Tory MP Peter Braid's late Christmas gift to environmentalists
The member of Parliament for Kitchener-Waterloo links extreme weather to climate change
In most Christian churches, Jan. 6 is commemorated as the Epiphany, marking the day when three wise men brought gifts of frankincense, gold and myrrh to the baby Jesus.
Monday, Jan. 6 also turned out to be an epiphany of sorts for Canadian environmentalists. In this case, the revelation came from Ontario Conservative MP Peter Braid. The member from Kitchener-Waterloo made a direct link between climate change and extreme weather events during a panel discussion on the CBC News Network program Power & Politics .
“We are seeing the effects, the impacts of climate change,” Braid told host Evan Solomon on Monday.
“With climate change comes extreme weather events. We saw that through the floods in southern Alberta, we’re now seeing that with the ice storms in Kitchener-Waterloo and Toronto, with the extreme cold across the country.”
That drew a mixed response from environmental groups.
"It shouldn't be a surprise to hear a member of the government say that climate change is a pressing issue that is already having a serious impact in Canada, but it is," said Clare Demerse of the Pembina Institute in response to hearing the comment. But she was quick to add that she feels the government's actions so far are totally inadequate.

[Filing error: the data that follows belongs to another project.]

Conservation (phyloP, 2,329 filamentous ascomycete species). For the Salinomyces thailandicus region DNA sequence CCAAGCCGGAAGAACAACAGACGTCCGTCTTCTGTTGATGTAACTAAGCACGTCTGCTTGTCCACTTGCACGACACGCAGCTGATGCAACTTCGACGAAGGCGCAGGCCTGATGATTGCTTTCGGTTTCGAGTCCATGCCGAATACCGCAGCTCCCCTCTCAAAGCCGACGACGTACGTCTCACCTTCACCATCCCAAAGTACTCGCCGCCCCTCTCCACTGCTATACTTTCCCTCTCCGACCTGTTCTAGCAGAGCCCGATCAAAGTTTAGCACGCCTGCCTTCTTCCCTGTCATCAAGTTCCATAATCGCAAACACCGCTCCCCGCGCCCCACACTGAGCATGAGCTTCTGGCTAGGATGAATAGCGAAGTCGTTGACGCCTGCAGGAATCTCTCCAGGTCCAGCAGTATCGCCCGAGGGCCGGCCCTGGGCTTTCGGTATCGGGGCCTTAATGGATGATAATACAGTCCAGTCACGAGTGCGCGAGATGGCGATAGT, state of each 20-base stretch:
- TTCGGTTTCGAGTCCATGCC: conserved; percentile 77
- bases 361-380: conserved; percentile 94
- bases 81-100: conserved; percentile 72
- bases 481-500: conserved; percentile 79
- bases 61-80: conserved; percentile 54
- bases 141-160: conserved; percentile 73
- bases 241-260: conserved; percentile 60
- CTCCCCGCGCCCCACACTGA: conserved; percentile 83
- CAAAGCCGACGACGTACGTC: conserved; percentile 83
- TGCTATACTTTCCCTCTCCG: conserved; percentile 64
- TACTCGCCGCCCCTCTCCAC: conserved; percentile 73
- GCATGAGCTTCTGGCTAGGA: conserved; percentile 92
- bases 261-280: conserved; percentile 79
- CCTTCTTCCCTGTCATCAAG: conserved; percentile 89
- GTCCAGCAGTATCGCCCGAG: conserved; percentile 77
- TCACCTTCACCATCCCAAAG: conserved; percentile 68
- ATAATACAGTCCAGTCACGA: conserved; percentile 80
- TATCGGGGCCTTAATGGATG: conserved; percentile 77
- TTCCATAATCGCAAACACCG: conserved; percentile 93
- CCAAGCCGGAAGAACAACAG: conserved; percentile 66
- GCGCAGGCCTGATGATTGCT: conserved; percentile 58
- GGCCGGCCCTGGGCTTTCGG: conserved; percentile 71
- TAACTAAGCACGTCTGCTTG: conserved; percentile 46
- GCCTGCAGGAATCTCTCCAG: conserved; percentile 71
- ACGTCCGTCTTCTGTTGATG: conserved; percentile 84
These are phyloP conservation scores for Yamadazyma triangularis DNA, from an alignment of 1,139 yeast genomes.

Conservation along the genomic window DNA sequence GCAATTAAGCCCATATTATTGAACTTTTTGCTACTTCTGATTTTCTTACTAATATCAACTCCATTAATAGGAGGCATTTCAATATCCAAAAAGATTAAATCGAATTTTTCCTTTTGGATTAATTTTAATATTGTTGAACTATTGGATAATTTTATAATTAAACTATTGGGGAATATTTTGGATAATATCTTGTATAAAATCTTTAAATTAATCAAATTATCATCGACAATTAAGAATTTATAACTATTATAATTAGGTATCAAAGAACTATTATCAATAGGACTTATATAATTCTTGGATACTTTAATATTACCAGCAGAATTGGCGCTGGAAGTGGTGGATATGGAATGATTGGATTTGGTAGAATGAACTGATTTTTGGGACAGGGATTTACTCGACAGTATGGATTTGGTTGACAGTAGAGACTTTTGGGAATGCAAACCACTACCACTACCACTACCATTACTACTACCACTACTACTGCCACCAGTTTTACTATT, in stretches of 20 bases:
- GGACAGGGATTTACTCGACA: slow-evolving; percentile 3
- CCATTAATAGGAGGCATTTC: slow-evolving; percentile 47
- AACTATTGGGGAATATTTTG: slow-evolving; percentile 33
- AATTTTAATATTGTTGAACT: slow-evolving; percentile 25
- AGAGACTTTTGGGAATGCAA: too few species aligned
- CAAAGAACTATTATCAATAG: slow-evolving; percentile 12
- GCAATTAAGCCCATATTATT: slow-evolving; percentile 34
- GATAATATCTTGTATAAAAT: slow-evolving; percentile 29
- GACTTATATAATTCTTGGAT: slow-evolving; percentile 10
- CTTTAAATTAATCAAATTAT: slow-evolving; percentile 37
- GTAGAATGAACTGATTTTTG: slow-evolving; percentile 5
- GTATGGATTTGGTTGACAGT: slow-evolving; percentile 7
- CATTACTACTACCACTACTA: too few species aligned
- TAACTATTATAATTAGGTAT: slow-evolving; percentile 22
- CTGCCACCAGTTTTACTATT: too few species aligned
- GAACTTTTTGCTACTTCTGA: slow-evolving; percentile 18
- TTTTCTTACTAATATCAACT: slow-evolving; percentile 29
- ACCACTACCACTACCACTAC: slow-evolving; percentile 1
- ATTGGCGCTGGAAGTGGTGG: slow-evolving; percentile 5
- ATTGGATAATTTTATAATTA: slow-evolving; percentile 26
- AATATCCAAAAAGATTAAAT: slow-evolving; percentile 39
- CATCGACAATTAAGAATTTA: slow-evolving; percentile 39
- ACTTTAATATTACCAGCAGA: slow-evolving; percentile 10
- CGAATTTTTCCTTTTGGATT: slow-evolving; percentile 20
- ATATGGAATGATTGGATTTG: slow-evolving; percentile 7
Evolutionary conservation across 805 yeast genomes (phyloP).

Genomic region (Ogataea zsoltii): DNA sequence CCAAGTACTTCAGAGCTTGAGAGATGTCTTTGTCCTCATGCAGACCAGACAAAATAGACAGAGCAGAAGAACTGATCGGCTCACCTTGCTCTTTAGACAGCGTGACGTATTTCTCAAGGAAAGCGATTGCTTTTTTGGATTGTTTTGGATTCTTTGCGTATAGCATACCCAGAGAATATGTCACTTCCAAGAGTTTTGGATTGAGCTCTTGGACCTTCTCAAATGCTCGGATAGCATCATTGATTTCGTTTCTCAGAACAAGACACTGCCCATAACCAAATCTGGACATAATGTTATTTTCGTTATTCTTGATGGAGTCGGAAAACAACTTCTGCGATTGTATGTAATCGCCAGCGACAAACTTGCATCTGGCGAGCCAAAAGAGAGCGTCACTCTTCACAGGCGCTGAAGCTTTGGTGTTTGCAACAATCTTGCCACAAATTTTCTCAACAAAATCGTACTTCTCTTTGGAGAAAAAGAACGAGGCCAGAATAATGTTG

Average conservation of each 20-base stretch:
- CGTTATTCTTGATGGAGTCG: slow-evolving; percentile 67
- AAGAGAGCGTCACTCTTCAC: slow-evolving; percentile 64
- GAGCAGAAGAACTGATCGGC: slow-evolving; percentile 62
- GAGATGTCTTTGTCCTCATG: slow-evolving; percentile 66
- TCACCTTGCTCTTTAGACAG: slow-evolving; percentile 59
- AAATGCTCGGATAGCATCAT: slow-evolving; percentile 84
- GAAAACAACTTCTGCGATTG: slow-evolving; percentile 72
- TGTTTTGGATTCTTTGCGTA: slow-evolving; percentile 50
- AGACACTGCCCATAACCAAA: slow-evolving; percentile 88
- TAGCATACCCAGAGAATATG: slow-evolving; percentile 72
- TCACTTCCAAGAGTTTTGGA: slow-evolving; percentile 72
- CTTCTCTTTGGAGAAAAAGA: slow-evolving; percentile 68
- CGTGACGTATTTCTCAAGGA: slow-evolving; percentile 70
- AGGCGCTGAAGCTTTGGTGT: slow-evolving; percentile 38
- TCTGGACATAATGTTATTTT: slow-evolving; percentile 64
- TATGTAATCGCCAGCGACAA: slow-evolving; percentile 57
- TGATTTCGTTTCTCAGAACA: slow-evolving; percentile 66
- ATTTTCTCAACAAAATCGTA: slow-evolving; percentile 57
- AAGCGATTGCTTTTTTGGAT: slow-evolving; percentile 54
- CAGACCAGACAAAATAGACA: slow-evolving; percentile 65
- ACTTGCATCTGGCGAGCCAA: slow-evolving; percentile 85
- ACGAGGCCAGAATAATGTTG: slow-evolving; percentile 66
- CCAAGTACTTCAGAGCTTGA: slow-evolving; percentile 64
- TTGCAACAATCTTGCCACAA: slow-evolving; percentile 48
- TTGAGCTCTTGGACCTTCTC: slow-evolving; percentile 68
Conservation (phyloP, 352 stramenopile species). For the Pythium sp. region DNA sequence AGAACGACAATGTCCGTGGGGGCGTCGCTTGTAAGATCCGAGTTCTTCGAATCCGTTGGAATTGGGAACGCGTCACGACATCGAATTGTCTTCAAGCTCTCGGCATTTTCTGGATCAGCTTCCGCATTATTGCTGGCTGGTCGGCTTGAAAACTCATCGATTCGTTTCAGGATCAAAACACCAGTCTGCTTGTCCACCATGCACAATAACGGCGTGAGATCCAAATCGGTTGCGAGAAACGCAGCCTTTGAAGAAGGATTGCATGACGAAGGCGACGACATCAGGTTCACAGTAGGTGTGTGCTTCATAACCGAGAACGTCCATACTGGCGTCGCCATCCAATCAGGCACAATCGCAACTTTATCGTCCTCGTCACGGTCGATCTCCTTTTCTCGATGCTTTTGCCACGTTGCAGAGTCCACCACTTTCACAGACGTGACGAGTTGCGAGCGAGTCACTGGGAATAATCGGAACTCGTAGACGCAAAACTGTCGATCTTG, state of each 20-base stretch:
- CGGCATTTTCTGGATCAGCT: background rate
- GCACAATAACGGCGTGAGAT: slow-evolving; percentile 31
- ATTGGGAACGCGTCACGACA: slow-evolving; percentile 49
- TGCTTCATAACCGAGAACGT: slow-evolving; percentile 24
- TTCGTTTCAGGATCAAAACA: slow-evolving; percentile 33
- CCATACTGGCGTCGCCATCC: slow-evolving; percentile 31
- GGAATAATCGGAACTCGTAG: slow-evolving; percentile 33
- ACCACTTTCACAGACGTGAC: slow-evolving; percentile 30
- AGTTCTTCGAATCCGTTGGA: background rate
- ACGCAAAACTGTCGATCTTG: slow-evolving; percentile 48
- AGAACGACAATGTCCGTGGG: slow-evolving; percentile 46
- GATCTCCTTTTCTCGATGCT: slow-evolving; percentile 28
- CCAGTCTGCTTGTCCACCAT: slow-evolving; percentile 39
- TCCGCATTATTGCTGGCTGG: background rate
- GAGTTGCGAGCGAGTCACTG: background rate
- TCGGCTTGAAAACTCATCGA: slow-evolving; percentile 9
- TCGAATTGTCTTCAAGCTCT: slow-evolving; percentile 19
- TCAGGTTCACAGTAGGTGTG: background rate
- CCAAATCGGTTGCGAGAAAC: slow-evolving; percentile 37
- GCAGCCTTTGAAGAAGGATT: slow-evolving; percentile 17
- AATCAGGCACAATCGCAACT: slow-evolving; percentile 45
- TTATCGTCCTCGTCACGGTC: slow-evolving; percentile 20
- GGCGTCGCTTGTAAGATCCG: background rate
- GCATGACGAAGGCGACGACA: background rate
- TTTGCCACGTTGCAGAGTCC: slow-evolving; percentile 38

Surprise at the apparent gift was the order of the day with other green groups as well.
"This is a breath of fresh air. I hope he's raising this with his caucus colleagues," Greenpeace Canada's Keith Stewart told the CBC. He went on to stress that weather extremes are only going to get worse if Ottawa doesn't follow through on its commitments.
"It is encouraging to hear decision makers connecting the dots between extreme weather and climate change," said Gillian McEachern of Environmental Defence.
She said actions need to be attached to words and suggested a starting point for the Conservatives.
"The government could start by putting in place long-promised regulations to rein in the soaring emissions from our fastest growing source of climate pollution — the tar sands."
Meanwhile, over at the Prime Minister's Office, a little tarnish was applied to Braid's present.
"Environment Canada scientists have said that individual weather events cannot be directly linked to climate change," PMO spokesman Stephen Lecce pointed out.
"That being said, our government is taking action to address climate change through our sector-by-sector regulatory approach. We are the only government to have reduced greenhouse gas emissions and we've accomplished this without needing to impose a job-killing carbon tax on Canadian families.”